Findings from clinical trials indicated that, in regards to delay of disability and prevention of relapse, there is high certainty of at least a small net health benefit for each of the drugs reviewed when compared to supportive care. The efficacy of the drugs, however, comes at a high relative cost. Economic analyses show that the costs of the therapies at current levels are not aligned with their long-term value. Cost-effectiveness thresholds for most drugs substantially exceeded the commonly accepted $100,000-$150,000 per quality-adjusted life year threshold, even when using prices that account for typical discounts and rebates that may apply in real-world practice. Alemtuzumab had the best estimated cost-effectiveness at $34,659 per QALY when compared to supportive care, though this drug may only be suitable for a subset of patients due to its safety profile. ICER applied an average discount to the wholesale acquisition cost (WAC) for each drug class to arrive at an estimated net price for use in the cost-effectiveness analyses. The drug discounts were determined from information on net pricing provided by  SSR Health. The full report includes more information on the cost-effectiveness ratios, including calculations that use WAC, as well as more detail on the methods and results of the entire comparative clinical effectiveness and comparative value analyses.

The report also calculates value-based price benchmarks that help to identify the prices at which the cost of the drugs align with the benefit they bring to patients. ICER’s analyses found that the prices of a majority of the drugs reviewed would need to be discounted anywhere from 25% to 94%, depending on the drug, in order to meet commonly accepted thresholds for cost-effectiveness. Alemtuzumab, however, would remain cost-effective even with an increase in price. By highlighting prices that better align with the benefit the drugs bring to patients, ICER hopes to prompt stakeholder collaboration to develop strategies to ensure that manufacturers are rewarded for their innovative research while patients gain access to the treatments that best meet their needs.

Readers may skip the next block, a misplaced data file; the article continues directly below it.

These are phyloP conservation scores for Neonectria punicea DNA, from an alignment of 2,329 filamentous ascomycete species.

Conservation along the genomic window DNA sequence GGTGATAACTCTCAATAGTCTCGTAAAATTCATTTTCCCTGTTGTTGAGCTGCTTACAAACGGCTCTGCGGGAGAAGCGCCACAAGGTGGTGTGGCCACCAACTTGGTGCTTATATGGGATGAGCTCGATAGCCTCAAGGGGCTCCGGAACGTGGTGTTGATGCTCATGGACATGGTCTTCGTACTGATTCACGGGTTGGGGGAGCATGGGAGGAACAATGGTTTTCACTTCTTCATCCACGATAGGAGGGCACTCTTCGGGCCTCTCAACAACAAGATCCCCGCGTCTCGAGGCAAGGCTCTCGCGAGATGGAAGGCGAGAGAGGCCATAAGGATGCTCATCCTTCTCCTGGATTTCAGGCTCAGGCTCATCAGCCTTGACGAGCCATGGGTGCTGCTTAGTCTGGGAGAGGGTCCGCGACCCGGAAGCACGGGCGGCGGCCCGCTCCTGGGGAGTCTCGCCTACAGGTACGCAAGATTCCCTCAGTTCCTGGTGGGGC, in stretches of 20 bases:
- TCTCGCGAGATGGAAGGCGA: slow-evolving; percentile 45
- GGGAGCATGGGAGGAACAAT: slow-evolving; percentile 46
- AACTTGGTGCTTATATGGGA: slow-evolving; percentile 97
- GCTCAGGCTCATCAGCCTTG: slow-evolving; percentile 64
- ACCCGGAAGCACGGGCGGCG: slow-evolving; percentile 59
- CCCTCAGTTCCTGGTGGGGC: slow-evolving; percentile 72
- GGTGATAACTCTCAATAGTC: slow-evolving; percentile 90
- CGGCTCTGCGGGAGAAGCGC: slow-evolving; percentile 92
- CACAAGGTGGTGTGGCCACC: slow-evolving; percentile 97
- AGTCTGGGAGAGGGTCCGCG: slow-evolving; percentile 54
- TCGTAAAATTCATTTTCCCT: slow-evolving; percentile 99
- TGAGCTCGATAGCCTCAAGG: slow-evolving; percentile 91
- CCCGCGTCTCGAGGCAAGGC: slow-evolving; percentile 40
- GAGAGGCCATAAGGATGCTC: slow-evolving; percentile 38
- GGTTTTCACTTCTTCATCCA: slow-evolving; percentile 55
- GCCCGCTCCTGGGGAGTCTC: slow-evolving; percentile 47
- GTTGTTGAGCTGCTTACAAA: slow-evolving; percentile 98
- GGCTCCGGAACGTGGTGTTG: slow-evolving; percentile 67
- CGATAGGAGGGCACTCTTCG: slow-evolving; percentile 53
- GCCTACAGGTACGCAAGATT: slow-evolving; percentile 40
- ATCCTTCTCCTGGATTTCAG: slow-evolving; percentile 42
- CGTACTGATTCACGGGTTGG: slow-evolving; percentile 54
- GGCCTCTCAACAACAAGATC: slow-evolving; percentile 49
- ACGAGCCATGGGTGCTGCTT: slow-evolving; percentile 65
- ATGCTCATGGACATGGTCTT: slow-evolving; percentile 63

ICER is committed to a transparent public engagement process to ensure that all stakeholders have the opportunity to provide input to the reports and public meetings. After ICER’s Draft Evidence Report was released on November 22nd, interested stakeholders had a four-week period to provide comments. ICER staff considered these comments and made revisions to the report as needed. The Evidence Report, as well as the accompanying  voting questions,  public comments, and ICER’s written response to comments, are available on the  ICER website.

About ICER

The Institute for Clinical and Economic Review (ICER) is an independent non-profit research institute that produces reports analyzing the evidence on the effectiveness and value of drugs and other medical services. ICER’s reports include evidence-based calculations of prices for new drugs that accurately reflect the degree of improvement expected in long-term patient outcomes, while also highlighting price levels that might contribute to unaffordable short-term cost growth for the overall health care system.

ICER’s reports incorporate extensive input from all stakeholders and are the subject of public hearings through three core programs: the California Technology Assessment Forum (CTAF), the Midwest Comparative Effectiveness Public Advisory Council (Midwest CEPAC), and the New England Comparative Effectiveness Public Advisory Council (New England CEPAC). These independent panels review ICER’s reports at public meetings to deliberate on the evidence and develop recommendations for how patients, clinicians, insurers, and policymakers can improve the quality and value of health care. For more information about ICER, please visit ICER’s website.


This table represents prices for each drug that would achieve cost-effectiveness thresholds ranging from $50,000 to $150,000 per QALY gained, along with the wholesale acquisition cost per package. It was not possible to calculate a threshold price for all DMTs at the lower thresholds. This was because even if the price of the DMT were $0, the patient still accrued costs from second-line drugs and other care. As those other costs are particularly high relative to supportive care, it was not possible to decrease the WAC enough to reach the threshold.

Value-based price benchmarks for MS treatments

Note: all above prices are per package, not annual costs, and there is wide variation in dosing schedules across all agents from daily (glatiramer acetate 20 mg) to once annually over the course of several days (alemtuzumab).
For more information regarding these results, please see ICER’s full Evidence Report.